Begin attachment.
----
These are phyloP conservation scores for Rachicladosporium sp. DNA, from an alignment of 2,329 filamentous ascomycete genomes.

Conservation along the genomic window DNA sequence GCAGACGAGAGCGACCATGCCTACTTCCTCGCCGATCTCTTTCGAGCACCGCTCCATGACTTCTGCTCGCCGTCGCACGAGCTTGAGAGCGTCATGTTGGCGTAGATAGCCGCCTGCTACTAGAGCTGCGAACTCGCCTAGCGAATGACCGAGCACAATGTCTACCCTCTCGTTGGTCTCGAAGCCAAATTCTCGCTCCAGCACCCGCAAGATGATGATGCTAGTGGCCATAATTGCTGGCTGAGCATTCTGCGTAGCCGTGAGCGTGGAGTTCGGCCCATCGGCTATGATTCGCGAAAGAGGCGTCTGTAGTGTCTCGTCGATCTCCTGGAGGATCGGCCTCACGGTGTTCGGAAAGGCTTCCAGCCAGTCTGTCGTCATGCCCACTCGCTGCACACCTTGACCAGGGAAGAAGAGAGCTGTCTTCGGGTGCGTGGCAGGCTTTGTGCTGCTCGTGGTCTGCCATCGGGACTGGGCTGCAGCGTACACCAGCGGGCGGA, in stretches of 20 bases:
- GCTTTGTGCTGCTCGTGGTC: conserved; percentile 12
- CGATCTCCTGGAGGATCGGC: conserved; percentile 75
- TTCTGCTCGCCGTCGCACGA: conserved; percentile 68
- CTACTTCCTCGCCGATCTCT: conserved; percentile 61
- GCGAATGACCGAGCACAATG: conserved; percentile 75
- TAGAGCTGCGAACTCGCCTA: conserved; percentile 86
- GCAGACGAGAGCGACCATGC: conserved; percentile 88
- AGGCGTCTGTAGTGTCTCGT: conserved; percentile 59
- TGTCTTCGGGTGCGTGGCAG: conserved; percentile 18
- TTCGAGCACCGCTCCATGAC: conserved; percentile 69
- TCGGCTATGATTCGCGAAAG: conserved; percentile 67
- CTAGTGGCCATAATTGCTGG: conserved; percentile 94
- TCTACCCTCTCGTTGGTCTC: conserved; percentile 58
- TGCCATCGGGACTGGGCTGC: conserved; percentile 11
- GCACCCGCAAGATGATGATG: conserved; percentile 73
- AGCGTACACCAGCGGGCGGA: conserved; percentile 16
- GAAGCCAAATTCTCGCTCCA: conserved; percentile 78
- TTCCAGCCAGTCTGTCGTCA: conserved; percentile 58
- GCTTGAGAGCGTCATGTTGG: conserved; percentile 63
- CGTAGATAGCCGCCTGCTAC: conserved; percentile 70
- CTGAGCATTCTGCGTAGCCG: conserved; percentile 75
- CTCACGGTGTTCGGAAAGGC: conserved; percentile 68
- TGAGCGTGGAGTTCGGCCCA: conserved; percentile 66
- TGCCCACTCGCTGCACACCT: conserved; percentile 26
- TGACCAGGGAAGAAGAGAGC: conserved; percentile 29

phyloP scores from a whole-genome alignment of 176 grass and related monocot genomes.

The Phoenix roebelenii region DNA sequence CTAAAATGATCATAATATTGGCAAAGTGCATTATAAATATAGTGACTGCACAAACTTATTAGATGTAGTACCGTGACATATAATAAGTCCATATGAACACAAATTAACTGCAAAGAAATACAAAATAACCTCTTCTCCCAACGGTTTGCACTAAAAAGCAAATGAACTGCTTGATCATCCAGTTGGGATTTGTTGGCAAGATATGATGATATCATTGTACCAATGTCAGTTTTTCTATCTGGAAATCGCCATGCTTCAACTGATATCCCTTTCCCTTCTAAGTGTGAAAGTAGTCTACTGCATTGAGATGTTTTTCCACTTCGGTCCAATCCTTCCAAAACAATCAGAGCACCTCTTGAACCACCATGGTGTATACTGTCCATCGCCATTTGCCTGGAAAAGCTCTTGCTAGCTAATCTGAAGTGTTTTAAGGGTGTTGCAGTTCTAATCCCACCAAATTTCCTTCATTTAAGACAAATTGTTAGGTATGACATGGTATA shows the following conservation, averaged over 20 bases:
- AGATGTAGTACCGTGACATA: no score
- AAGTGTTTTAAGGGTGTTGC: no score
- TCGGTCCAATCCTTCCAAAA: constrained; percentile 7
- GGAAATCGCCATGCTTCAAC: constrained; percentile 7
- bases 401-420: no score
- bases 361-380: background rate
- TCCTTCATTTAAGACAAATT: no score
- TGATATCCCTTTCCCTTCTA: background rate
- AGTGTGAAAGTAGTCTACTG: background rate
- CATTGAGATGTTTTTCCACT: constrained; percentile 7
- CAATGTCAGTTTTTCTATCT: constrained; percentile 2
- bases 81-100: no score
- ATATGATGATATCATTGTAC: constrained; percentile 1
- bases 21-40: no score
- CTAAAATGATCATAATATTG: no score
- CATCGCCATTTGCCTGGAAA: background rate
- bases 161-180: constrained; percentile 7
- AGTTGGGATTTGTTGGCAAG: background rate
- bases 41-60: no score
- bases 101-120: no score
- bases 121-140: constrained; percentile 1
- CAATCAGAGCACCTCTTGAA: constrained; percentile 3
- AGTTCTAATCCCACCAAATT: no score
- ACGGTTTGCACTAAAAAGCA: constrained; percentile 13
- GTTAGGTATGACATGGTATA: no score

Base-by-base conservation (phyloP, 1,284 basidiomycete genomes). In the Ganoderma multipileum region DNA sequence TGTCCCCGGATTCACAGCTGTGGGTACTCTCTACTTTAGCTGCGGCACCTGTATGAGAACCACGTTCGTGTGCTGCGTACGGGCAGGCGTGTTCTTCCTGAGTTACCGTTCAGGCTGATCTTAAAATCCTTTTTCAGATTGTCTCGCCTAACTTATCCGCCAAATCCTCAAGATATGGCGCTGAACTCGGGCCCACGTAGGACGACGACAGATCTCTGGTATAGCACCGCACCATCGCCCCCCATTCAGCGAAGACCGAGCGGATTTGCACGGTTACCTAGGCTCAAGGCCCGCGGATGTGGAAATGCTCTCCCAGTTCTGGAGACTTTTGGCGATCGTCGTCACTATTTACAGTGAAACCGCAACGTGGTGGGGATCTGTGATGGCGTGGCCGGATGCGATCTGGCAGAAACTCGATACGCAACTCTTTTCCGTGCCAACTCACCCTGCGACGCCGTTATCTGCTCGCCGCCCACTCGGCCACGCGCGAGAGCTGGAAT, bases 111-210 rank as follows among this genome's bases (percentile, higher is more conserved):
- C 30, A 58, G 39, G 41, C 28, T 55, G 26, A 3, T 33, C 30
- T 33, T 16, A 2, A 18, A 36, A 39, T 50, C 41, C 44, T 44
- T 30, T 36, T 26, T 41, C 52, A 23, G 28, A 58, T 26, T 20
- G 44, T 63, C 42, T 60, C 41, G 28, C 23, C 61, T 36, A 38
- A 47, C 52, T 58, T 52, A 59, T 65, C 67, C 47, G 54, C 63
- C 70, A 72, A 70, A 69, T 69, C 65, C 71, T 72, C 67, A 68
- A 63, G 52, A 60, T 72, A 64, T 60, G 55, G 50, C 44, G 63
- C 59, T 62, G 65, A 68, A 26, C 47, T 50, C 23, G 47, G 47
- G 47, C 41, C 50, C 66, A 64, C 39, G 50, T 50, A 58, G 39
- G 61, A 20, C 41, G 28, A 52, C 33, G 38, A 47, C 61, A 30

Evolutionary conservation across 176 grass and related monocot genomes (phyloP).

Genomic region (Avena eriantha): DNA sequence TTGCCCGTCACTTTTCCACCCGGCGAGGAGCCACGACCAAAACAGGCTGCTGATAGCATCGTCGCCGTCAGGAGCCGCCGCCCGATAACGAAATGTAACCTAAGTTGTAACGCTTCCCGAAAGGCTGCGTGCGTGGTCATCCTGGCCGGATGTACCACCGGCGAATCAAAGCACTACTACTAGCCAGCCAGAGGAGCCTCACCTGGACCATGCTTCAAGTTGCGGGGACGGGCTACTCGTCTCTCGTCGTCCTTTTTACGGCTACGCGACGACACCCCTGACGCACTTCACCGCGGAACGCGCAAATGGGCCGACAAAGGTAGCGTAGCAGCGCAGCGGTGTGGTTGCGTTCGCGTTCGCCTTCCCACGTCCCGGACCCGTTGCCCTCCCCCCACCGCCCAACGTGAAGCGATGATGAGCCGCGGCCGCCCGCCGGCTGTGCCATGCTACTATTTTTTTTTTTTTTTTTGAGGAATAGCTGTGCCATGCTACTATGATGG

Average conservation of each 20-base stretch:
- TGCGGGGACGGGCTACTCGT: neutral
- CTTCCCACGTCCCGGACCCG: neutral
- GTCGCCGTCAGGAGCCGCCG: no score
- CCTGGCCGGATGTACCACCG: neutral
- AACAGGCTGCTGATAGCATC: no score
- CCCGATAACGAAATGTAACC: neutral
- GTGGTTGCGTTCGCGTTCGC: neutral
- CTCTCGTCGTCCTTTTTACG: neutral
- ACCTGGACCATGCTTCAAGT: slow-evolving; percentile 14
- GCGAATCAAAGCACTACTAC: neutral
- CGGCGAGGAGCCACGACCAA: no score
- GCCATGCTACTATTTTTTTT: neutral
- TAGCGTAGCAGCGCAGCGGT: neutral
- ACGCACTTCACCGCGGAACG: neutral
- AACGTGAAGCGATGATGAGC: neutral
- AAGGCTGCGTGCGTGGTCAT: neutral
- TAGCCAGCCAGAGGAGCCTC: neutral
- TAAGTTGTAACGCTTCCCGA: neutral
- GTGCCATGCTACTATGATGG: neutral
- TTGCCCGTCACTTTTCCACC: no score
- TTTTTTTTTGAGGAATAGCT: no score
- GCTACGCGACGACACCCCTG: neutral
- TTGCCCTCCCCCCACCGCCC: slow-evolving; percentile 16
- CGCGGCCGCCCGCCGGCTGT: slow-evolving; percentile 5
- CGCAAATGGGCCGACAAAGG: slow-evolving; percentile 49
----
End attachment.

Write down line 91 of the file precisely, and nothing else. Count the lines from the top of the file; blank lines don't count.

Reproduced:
- TTGCCCTCCCCCCACCGCCC: slow-evolving; percentile 16